The importance of active listening - a case study
Why is it so important to ask the right questions and listen to the answers before acting?
So many of our incoming telephone conversations begin with "I want to get rid of X person", or "my Manager wants me to get rid of X person". This is not unusual in our line of work, but what has been unusual recently is the outcome of the dismissal conversations and processes following our advice. It is particularly important to really understand what is behind a course of action or particular behaviour when we are potentially facing possible mental health issues. Another really important situation in which it is really important to ask the right questions is when the employee says that "other employees do this all the time" or "I haven't been trained".
One particular example was when the Manager had been instructed by the business owner to dismiss an employee who had only been there for a few months. The Manager had rung to talk through the reasons for her dismissal and the approach to take. The dismissal meeting was then conducted and adjourned and the Manager called back to discuss what had happened. What had become apparent in the meeting was that no proper training had been provided in how to use the Company systems and the procedures that needed to be followed. The Manager was uncomfortable with dismissing in these circumstances, which in our view was quite right. The decision was taken to extend the probationary period and to provide the proper support and training. The reasons for the decision were explained to the business owner who understood.
What was really pleasing from our point of view was that the manager properly questioned around the issue and listened to what the employee had to say in the meeting, and acted reasonably when he was made aware of the facts. Good people are becoming harder to find so it is important that we do not throw new starters out like we were throwing out the trash, particularly when their lack of performance is actually the Company's fault.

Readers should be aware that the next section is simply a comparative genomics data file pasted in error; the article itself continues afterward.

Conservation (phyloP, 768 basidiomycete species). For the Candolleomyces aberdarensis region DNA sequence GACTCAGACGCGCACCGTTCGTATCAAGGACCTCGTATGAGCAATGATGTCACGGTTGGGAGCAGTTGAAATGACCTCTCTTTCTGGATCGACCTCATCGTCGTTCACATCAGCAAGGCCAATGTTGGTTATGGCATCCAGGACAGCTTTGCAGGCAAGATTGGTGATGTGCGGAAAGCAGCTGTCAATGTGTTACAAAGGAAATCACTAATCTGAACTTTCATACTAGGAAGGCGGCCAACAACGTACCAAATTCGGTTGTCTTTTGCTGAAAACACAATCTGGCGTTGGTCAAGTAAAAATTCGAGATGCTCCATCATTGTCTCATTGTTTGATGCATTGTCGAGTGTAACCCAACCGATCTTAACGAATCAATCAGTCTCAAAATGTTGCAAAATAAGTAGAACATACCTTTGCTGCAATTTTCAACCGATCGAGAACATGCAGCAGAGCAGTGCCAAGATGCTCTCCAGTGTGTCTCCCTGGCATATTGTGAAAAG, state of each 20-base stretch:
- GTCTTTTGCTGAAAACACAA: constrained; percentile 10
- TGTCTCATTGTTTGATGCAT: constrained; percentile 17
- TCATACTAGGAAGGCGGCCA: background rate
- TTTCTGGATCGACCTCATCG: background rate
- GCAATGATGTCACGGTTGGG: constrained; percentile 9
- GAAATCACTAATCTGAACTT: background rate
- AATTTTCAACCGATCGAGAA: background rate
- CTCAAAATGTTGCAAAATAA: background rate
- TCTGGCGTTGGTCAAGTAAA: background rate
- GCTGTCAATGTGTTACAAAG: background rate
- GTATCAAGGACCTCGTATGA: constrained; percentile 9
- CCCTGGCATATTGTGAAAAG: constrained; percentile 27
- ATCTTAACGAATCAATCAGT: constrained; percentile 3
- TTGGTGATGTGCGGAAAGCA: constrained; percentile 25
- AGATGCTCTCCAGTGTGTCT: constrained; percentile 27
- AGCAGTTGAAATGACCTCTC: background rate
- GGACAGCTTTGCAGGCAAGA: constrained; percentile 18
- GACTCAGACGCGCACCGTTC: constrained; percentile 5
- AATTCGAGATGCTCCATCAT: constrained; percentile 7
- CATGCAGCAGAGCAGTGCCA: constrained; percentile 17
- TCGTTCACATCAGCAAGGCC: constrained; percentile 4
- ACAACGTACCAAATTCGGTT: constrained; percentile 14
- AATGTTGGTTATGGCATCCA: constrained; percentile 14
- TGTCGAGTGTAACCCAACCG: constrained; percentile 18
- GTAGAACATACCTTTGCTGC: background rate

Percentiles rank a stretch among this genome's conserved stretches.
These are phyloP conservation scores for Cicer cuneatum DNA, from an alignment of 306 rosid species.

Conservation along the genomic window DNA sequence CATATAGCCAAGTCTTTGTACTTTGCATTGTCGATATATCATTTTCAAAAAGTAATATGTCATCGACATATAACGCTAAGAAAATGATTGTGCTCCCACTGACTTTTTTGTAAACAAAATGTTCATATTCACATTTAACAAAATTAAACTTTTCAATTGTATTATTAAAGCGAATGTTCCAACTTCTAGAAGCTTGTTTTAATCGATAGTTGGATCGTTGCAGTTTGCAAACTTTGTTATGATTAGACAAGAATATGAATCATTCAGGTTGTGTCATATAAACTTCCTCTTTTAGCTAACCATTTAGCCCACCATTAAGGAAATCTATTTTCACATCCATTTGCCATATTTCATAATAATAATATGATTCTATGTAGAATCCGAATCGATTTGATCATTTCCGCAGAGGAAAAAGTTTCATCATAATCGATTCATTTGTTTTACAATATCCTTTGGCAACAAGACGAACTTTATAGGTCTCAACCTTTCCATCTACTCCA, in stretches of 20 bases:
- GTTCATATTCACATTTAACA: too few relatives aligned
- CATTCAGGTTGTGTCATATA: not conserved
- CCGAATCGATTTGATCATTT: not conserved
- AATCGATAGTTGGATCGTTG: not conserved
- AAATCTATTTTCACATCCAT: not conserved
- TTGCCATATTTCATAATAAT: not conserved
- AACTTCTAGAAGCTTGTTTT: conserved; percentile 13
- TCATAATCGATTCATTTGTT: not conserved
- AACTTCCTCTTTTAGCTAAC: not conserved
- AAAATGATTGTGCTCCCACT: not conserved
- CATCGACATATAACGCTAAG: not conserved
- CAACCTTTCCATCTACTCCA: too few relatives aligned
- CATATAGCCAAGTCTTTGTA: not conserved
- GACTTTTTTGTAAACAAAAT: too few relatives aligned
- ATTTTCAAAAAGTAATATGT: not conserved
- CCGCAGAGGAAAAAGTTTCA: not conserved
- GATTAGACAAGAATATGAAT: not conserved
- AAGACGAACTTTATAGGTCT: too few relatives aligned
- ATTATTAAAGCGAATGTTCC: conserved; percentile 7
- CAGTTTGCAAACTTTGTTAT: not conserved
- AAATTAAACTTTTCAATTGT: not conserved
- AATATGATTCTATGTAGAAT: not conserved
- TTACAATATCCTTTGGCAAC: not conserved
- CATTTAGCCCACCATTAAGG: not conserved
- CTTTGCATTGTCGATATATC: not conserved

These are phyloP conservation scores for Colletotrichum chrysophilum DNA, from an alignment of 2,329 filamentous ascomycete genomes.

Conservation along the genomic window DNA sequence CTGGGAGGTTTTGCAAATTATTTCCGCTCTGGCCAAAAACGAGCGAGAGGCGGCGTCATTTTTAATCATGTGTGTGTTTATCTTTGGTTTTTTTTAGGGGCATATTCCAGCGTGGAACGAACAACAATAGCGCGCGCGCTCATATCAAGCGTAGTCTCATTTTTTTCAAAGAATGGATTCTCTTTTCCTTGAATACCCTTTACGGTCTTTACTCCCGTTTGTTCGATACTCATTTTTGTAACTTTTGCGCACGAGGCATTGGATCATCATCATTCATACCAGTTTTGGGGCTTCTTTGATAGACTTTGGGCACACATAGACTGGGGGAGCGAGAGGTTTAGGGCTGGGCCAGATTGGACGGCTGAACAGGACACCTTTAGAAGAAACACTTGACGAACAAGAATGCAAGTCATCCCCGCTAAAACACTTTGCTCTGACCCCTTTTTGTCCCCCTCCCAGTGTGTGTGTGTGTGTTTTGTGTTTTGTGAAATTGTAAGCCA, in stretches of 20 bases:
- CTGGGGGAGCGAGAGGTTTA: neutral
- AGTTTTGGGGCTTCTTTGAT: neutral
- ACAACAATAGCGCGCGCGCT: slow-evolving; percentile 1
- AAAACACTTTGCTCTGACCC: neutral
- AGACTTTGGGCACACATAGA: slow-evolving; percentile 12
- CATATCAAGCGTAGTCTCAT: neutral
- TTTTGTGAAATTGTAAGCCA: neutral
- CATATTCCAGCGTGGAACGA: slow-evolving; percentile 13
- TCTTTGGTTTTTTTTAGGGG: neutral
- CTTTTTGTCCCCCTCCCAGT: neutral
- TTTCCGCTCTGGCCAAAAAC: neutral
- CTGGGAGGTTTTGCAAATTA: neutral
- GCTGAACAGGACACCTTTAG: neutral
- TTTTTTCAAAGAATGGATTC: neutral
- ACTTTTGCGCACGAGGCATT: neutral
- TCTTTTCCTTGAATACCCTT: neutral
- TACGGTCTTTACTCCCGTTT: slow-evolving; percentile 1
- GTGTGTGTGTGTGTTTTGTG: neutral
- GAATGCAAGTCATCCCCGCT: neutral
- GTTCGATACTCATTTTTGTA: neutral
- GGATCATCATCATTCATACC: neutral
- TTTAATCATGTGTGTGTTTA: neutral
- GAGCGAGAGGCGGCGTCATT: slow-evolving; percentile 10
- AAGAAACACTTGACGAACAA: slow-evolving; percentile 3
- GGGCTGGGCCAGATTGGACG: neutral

A few more recent examples have included when it has been uncovered that there are personal issues or anxiety issues that have contributed to the behaviour or conduct and where the decision has been to refer the individual to their GP or to an occupational health practitioner for support. We have even helped a client keep a member of staff at work by providing a course of hynotherapy (not done by us!), that helped the individual ease their symptoms and manage their pain. We have so many of these positive examples of where good question use has resulted in the employee remaining productive that we can't possibly share them all on this page.
We must become more nosey, in order to really get behind what is driving behaviour changes or issues of conduct before we make decisions as managers of people. At CHaRM we would be really happy to help you prepare any questions beforehand that you think that you might want to ask, but are perhaps not confident about asking. It is a really good feeling to get a positive outcome and we would love to help you achieve that in your organisation.